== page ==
Christie’s and Sotheby’s are taking chunks out of each other in the art market, waiving fees and entering risky deals to keep the market perky. Paintings by Picasso and Modigliani continue to fetch record prices, but buyers are picky and auction houses are often left with zero commission.
Christie’s is privately owned by French billionaire François Pinault, while Sotheby’s is listed in New York. Its filings show that the art market has struggled to match the heady days of 2007, with sales and commissions shrinking. The two firms have previously been caught colluding, but are now going to extreme lengths to win the glitziest pieces.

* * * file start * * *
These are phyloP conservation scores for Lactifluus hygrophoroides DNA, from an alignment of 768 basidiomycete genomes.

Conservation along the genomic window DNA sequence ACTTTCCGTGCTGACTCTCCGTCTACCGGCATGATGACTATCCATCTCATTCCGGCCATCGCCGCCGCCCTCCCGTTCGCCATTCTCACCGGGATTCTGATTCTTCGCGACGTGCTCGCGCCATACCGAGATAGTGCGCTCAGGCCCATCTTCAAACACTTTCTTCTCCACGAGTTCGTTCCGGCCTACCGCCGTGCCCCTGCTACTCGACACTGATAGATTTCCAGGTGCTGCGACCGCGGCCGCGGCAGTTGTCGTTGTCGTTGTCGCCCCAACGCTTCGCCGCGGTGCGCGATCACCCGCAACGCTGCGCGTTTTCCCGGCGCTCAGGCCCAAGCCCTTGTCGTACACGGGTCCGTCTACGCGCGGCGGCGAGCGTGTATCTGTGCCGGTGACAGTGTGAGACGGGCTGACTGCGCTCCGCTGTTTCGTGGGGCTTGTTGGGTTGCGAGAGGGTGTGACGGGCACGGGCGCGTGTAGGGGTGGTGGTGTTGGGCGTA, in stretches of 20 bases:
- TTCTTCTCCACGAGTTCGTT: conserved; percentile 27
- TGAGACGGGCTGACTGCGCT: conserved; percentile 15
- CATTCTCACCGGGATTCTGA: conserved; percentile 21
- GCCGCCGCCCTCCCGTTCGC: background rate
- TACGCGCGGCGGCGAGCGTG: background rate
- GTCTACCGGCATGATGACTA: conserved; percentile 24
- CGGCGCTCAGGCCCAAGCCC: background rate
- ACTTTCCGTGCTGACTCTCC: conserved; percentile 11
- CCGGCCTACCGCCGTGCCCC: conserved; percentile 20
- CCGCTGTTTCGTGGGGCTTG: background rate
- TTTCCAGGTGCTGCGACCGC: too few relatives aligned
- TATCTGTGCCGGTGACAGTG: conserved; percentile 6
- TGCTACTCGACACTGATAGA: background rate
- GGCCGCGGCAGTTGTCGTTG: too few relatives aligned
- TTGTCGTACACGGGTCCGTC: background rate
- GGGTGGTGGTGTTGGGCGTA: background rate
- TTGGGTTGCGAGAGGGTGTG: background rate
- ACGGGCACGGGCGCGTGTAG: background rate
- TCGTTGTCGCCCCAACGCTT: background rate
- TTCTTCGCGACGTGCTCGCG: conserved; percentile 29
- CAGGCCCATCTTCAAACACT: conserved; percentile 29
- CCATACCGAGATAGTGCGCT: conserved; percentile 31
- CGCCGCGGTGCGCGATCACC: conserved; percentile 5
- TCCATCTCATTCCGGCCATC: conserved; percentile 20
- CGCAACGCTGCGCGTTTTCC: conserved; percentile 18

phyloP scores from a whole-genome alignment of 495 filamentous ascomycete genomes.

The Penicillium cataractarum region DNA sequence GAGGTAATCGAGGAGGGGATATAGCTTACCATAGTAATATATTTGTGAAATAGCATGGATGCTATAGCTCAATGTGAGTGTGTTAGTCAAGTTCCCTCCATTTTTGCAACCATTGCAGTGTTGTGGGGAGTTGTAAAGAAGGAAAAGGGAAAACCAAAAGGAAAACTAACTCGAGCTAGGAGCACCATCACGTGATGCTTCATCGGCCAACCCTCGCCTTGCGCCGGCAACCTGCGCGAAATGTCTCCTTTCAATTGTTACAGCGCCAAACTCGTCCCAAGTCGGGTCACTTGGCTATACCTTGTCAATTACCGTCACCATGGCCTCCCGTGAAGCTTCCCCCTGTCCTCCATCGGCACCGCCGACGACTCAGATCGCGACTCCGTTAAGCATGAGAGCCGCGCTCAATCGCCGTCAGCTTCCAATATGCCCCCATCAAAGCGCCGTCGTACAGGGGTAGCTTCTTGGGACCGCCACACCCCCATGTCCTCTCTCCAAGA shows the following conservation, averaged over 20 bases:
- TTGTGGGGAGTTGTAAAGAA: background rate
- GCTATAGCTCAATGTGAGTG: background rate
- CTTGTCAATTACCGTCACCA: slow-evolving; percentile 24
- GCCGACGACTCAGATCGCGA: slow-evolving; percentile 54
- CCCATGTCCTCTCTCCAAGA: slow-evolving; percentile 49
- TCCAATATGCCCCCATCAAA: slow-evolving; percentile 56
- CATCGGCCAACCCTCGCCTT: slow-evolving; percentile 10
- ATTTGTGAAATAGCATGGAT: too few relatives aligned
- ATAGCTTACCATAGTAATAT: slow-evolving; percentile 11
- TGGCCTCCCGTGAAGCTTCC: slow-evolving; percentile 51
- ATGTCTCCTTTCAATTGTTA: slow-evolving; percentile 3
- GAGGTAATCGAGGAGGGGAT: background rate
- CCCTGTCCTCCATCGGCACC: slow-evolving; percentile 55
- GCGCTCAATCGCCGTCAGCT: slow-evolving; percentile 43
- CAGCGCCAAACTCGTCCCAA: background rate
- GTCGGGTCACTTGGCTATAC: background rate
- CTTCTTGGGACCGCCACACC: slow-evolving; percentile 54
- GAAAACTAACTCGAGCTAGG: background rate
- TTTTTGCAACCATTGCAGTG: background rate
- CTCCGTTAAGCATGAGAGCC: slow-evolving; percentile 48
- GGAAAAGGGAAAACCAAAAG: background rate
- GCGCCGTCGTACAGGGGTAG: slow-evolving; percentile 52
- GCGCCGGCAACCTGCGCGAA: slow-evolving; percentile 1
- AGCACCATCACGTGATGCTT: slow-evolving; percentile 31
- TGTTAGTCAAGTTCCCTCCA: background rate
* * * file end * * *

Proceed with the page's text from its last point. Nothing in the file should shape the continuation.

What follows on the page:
The “Moet-and-Beluga” auction trade is in a price war, says Businessweek, with companies agreeing to “absurd deals” just to be seen selling a Rothko. In some cases, Sotheby’s is returning fees to sellers to keep clients happy, or guaranteeing minimum prices, leaving it on the hook when bidding falls short. Perhaps potential sellers should take advantage while this lasts – the art market is notoriously “down and up”, as The New York Times notes. One minute it is bemoaning a subdued Impressionist sale, the next celebrating a contemporary sale as “evidence of the market’s resilience”.